Veterinarians Seek to Help Paralyzed Pups Walk Again

A group of veterinarians in North Carolina is experimenting with new drugs that could help paralyzed pups get back on their paws.

The study, lead by North Carolina State University's College of Veterinary Medicine & Veterinary Hospital's Dr. Natasha Olby, included 19 dogs, NBC News reported. Only three of the dogs showed drastic improvement in bladder control and walking. Some made no response to the treatment at all, while others improved slightly.

"It is absolutely a wonderful moment when you see an animal suddenly take some steps," Obly told NBC News. "It wasn't a miraculous cure, but certainly they had quite a dramatic change in their abilities while they were on the drug that would disappear again when we discontinued the drug.”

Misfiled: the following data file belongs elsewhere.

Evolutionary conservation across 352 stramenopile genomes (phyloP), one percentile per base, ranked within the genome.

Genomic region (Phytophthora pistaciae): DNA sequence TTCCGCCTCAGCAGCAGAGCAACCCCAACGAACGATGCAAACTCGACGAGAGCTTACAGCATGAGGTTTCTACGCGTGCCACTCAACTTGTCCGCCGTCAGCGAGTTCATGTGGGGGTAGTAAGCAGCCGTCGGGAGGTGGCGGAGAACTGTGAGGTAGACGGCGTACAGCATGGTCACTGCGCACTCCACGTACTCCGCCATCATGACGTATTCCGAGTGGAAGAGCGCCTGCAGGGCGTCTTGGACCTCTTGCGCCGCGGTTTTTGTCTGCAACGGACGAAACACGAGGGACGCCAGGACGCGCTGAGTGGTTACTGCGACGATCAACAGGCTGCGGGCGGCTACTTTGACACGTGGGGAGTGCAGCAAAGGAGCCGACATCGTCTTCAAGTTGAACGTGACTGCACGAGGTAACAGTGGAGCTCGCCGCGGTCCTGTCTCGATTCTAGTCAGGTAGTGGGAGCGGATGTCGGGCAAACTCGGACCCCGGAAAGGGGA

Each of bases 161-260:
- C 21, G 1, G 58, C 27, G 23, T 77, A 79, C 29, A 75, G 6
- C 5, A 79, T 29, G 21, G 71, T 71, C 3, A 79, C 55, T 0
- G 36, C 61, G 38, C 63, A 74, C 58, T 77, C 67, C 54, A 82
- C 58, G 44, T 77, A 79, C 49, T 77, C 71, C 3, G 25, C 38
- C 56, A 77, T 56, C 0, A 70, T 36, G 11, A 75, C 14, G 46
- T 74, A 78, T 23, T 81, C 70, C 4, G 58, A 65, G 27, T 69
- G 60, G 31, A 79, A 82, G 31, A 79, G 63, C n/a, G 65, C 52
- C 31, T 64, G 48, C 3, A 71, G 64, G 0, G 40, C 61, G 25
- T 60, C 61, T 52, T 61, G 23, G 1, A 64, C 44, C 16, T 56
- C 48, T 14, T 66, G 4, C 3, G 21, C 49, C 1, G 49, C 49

One of the drugs Obly used is called 4-Aminopyridine or "4-AP." It is normally used to treat people with multiple sclerosis, a disease that affects the brain and spinal cord. However, the drug failed to show major results for people with spinal cord injuries, studies show.

As for dogs, Olby says future research will focus on whether it work better for certain types of injuries.

"That's what we're now focusing on, and maybe we will uncover something that will have relevance to humans," she says.

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